Beans and Budgets
By Stett Holbrook
A FEW MONTHS AGO, I wrote in this column about how my family and I were struggling with sky-high grocery bills. Unlike rent, utilities and car payments, my food bill swings wildly, and I wanted to get our spending under control. As someone who likes to eat—and often—it hasn't been easy.
I promised that I would report back on my progress, but I've been putting it off because things haven't gone very well. We're still spending too much, but we have had some successes. Planning out a week's worth of meals really helps keep costs down and avoids expensive and numerous trips to the store to pick up "just a few things"—a few things that add up to hundreds of dollars by the end of the month. But even though I had generally stuck to my shopping list, that discipline had failed to keep costs down, because I wasn't sticking to a budget.
Eating mainly vegetarian has been great way to hold expenditures down, too, while also keeping my carbon footprint to a minimum. But that's another story.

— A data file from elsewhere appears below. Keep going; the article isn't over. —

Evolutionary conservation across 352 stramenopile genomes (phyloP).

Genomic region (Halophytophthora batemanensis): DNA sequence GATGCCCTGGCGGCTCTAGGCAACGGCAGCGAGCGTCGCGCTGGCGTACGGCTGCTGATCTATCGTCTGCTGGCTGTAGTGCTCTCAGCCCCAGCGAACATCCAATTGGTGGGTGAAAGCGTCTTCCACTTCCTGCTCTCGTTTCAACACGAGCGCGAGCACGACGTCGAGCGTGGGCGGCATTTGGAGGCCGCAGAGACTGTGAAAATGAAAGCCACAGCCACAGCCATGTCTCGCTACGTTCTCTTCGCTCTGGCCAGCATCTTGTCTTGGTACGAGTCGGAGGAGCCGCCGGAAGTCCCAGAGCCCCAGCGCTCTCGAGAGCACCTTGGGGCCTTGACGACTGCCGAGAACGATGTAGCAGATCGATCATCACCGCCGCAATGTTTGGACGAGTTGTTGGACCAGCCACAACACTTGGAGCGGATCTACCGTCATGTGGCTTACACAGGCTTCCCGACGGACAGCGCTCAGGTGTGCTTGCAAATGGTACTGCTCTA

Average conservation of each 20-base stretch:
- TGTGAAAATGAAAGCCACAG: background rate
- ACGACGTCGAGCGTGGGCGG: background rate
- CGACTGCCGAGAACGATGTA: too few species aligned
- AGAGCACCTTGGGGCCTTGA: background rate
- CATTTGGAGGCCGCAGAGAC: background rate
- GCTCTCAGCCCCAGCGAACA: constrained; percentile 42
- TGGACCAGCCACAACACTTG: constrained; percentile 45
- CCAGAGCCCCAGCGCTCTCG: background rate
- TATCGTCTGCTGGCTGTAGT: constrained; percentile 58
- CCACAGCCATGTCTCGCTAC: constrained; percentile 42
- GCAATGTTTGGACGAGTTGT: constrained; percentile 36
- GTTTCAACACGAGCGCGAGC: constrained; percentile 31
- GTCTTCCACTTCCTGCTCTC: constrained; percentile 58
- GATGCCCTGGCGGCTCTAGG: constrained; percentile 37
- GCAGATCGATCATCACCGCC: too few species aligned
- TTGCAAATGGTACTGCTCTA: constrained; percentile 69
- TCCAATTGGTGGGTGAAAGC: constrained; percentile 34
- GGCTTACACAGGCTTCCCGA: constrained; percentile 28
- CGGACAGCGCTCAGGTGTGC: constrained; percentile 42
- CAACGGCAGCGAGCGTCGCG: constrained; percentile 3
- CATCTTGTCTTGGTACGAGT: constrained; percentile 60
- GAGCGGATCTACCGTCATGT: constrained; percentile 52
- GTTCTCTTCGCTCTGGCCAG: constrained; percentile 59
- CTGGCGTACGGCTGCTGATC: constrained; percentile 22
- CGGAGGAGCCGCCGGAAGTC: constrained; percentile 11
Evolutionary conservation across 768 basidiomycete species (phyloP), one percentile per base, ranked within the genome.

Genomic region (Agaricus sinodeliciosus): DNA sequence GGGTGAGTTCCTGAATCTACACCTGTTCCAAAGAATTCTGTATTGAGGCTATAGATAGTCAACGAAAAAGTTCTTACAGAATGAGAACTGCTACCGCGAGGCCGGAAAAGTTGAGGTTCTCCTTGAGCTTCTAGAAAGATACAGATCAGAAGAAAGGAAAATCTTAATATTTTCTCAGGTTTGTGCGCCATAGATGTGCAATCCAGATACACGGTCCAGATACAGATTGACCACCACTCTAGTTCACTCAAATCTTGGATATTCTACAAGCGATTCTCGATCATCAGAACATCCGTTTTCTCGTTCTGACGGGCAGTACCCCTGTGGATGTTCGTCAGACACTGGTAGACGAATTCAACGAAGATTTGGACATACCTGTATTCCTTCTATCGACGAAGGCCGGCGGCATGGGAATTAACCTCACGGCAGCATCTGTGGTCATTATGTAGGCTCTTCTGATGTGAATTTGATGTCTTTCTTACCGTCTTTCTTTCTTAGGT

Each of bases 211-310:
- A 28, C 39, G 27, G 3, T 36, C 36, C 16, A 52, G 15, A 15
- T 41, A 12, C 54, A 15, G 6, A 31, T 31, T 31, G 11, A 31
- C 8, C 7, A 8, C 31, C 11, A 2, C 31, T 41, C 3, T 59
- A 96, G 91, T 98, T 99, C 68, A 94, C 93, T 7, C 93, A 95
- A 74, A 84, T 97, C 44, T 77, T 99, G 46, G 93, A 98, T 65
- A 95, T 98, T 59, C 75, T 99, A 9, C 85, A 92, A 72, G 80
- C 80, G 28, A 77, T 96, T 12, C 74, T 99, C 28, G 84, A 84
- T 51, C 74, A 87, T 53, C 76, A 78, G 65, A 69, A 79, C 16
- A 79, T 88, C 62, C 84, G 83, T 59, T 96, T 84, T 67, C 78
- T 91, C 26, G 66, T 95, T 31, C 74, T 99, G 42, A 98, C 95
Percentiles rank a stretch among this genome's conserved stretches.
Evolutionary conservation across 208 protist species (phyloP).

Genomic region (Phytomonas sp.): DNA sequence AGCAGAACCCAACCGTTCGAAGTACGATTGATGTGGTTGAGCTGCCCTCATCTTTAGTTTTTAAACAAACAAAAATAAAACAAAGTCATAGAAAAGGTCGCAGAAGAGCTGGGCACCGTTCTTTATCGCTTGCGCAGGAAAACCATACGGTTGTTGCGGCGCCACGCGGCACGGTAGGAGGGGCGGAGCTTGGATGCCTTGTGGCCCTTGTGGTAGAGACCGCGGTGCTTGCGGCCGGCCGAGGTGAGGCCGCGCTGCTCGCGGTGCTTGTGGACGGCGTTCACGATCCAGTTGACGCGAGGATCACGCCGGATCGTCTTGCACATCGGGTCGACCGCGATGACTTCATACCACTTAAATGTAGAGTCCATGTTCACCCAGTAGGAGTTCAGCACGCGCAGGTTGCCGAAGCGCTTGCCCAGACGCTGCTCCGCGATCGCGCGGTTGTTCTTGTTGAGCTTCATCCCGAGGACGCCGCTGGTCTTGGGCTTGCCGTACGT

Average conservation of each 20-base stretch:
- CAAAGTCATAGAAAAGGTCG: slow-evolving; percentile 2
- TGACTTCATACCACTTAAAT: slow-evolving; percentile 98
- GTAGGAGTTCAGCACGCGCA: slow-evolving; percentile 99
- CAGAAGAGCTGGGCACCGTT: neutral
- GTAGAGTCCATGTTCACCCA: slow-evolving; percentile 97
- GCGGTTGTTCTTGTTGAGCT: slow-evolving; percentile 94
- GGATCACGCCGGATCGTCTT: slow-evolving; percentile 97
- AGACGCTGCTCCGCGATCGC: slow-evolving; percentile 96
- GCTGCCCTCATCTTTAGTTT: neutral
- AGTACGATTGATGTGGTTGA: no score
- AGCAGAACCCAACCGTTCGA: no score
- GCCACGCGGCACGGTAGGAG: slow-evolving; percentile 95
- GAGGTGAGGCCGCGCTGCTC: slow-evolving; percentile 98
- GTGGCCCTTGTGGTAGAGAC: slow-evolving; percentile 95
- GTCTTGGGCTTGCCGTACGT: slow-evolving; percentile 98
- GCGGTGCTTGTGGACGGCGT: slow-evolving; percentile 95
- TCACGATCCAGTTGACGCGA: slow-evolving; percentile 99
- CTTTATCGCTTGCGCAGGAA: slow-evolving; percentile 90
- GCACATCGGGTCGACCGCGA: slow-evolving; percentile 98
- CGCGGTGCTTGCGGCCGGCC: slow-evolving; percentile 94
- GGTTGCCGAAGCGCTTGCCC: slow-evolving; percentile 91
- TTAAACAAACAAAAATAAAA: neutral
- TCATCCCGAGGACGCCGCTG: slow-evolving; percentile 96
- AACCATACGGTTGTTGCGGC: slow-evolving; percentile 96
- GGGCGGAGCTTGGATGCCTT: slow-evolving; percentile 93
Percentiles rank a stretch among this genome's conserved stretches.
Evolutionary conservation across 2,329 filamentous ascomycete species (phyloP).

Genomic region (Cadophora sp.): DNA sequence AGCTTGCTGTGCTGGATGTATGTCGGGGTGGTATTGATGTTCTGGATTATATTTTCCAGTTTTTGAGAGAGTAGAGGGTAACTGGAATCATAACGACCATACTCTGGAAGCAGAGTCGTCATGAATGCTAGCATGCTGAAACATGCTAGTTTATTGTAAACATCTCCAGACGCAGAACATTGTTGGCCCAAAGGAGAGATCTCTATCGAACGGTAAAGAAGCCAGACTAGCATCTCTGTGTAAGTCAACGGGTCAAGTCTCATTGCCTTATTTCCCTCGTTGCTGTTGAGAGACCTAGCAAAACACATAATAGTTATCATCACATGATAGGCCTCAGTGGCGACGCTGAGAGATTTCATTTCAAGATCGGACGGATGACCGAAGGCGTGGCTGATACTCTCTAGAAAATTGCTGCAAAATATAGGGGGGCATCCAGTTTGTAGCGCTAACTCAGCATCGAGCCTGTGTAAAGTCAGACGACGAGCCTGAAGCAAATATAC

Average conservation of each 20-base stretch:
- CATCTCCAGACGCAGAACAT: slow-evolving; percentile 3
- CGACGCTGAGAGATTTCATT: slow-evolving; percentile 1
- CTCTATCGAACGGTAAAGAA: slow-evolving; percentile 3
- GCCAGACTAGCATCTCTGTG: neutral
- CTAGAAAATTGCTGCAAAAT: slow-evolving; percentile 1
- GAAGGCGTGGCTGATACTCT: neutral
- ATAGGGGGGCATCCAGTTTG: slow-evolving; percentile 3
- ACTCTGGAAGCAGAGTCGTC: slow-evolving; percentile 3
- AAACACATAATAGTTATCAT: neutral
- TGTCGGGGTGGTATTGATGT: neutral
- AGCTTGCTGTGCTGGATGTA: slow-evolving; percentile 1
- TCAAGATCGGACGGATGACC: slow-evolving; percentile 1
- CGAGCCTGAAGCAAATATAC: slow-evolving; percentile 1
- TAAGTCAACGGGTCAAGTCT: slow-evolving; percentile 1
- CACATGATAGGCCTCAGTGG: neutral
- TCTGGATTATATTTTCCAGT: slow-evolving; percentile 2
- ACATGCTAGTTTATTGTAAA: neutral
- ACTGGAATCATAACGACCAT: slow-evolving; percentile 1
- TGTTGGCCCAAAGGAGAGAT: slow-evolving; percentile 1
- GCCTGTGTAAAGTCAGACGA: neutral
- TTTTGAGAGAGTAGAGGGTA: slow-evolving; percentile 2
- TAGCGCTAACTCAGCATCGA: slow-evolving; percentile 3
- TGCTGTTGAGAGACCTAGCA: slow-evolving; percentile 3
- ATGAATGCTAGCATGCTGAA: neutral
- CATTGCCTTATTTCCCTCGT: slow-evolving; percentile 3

I've also learned to love beans. Black beans. White beans. Garbanzo beans. Cranberry beans. Pinto beans. Beans (dried, of course) are cheap, full of protein and really versatile. Plus, I love the sight and smell of a pot of beans simmering on the stove all afternoon. By the way, there's no need to soak beans overnight. That used to really slow me down. Before cooking, boil them for three minutes and then let them soak in the hot water covered for an hour. Then they're ready to go.
But without sticking to a budget, eating beans and vegetables only got my family so far. My monthly grocery budget goal is $750. That sounds like a lot to me, but it's so easy to blow through it, especially when I pass through the wine and beer aisle. So my new strategy is to pull cash out of the bank and put it into an envelope marked "grocery." I generally shop four times a month, so maybe I'll divide it into fourths. But when it's gone, it's gone. There's no going over budget when you run out of money. The cash limit will probably require some recalculations to ensure we stay under budget. I'm also going to keep a better eye out for deals at my local grocery store and farmers market. And I'm going to dive deeper into the world of beans. I'll let you know how it goes.
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